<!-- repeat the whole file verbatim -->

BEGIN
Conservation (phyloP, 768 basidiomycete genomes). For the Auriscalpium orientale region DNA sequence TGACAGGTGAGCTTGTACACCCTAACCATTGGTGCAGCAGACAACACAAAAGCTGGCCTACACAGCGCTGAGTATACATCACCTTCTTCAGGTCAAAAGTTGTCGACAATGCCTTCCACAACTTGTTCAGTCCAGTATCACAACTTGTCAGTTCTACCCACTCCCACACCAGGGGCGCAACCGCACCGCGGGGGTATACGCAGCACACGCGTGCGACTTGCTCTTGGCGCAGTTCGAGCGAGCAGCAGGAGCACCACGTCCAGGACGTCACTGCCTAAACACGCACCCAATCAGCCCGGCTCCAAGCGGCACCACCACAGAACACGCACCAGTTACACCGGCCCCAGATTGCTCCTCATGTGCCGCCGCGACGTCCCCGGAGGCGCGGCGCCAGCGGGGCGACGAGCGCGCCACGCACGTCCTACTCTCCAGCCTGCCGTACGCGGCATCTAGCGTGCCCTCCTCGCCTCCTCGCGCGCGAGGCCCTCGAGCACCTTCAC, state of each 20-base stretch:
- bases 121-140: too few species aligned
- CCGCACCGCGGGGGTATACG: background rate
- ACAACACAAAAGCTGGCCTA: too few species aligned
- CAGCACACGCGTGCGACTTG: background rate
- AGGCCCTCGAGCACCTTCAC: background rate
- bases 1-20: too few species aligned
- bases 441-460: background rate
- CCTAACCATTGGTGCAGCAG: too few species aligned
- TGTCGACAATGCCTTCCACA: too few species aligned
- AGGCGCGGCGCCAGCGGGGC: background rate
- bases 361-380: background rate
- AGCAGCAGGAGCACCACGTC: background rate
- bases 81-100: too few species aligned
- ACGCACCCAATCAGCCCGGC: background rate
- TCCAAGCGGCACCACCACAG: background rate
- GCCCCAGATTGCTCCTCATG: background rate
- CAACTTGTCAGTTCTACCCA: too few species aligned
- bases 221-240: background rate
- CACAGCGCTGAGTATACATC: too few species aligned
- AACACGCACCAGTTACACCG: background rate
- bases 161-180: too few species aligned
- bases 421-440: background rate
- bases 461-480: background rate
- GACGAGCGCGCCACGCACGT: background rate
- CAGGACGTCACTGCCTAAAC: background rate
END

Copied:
Conservation (phyloP, 768 basidiomycete genomes). For the Auriscalpium orientale region DNA sequence TGACAGGTGAGCTTGTACACCCTAACCATTGGTGCAGCAGACAACACAAAAGCTGGCCTACACAGCGCTGAGTATACATCACCTTCTTCAGGTCAAAAGTTGTCGACAATGCCTTCCACAACTTGTTCAGTCCAGTATCACAACTTGTCAGTTCTACCCACTCCCACACCAGGGGCGCAACCGCACCGCGGGGGTATACGCAGCACACGCGTGCGACTTGCTCTTGGCGCAGTTCGAGCGAGCAGCAGGAGCACCACGTCCAGGACGTCACTGCCTAAACACGCACCCAATCAGCCCGGCTCCAAGCGGCACCACCACAGAACACGCACCAGTTACACCGGCCCCAGATTGCTCCTCATGTGCCGCCGCGACGTCCCCGGAGGCGCGGCGCCAGCGGGGCGACGAGCGCGCCACGCACGTCCTACTCTCCAGCCTGCCGTACGCGGCATCTAGCGTGCCCTCCTCGCCTCCTCGCGCGCGAGGCCCTCGAGCACCTTCAC, state of each 20-base stretch:
- bases 121-140: too few species aligned
- CCGCACCGCGGGGGTATACG: background rate
- ACAACACAAAAGCTGGCCTA: too few species aligned
- CAGCACACGCGTGCGACTTG: background rate
- AGGCCCTCGAGCACCTTCAC: background rate
- bases 1-20: too few species aligned
- bases 441-460: background rate
- CCTAACCATTGGTGCAGCAG: too few species aligned
- TGTCGACAATGCCTTCCACA: too few species aligned
- AGGCGCGGCGCCAGCGGGGC: background rate
- bases 361-380: background rate
- AGCAGCAGGAGCACCACGTC: background rate
- bases 81-100: too few species aligned
- ACGCACCCAATCAGCCCGGC: background rate
- TCCAAGCGGCACCACCACAG: background rate
- GCCCCAGATTGCTCCTCATG: background rate
- CAACTTGTCAGTTCTACCCA: too few species aligned
- bases 221-240: background rate
- CACAGCGCTGAGTATACATC: too few species aligned
- AACACGCACCAGTTACACCG: background rate
- bases 161-180: too few species aligned
- bases 421-440: background rate
- bases 461-480: background rate
- GACGAGCGCGCCACGCACGT: background rate
- CAGGACGTCACTGCCTAAAC: background rate